A number of factors seem to support this argument. First, the date fits with the archaeological evidence of when Anasazi activity reached such ex-

traordinary heights in this apparently inhospitable valley, with the construction of numerous Great Houses and kivas. Second, the juxtaposition of the crescent moon and star in the pictograph fits the actual configuration visible in the sky on that July morning in 1054. Third, several other rock-art sites in the western United States have been interpreted as depictions of the same event. And finally, there is independent evidence of the ancient Chacoans' interest in astronomy, manifested most famously in the interplay of sunlight and shadow on the "sun dagger" petroglyph on Fajada Butte at the eastern entrance to the canyon.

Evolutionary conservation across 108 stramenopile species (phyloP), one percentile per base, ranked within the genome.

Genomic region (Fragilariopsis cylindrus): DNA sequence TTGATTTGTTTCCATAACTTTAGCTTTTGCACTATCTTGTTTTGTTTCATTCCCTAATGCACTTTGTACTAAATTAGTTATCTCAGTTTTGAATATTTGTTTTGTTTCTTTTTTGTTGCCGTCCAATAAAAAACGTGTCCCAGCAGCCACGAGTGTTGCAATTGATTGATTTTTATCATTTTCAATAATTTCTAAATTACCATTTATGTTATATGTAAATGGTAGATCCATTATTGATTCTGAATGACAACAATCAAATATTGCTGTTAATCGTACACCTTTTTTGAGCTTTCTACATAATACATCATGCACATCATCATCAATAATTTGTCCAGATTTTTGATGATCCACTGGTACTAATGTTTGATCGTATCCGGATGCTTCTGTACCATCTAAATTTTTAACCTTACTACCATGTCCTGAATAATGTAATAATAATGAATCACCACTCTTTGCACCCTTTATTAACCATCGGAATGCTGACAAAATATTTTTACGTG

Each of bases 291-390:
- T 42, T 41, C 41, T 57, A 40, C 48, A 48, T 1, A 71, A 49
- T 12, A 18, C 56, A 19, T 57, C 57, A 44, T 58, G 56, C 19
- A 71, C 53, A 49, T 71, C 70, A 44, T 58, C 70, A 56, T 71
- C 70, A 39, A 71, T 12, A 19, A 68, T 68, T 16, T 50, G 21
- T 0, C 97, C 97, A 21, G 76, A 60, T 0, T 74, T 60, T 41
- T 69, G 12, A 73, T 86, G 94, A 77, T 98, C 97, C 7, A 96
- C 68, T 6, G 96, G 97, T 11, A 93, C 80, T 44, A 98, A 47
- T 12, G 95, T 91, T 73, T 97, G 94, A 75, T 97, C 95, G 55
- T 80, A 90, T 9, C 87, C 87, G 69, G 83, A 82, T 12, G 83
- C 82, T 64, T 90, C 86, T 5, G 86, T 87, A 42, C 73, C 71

Nonetheless, even if we accept that the crescent is an unmistakable representation of the crescent moon, is the star necessarily the Crab supernova? The answer, of course, is no. The "star and crescent" is one of the most pervasive astronomical symbols among humankind, particularly in the Islamic world. It is usually taken to represent the crescent moon and Venus, which— aside from transient phenomena such as supernovae—is the brightest object in the sky apart from the sun and moon. Eye-catching conjunctions of the crescent moon and Venus occur at quite frequent intervals (several times during each eight-year period that it takes Venus to return to essentially the same place relative to the sun and stars). Could the juxtaposed star and crescent symbols in the Chaco pictograph simply be depicting one of these conjunctions of the crescent moon and Venus? They clearly could: just because one rather attractive and exciting interpretation seems to fit the evidence, we cannot accept this as incontrovertible proof if there remains at least one equally plausible, though slightly more mundane, alternative.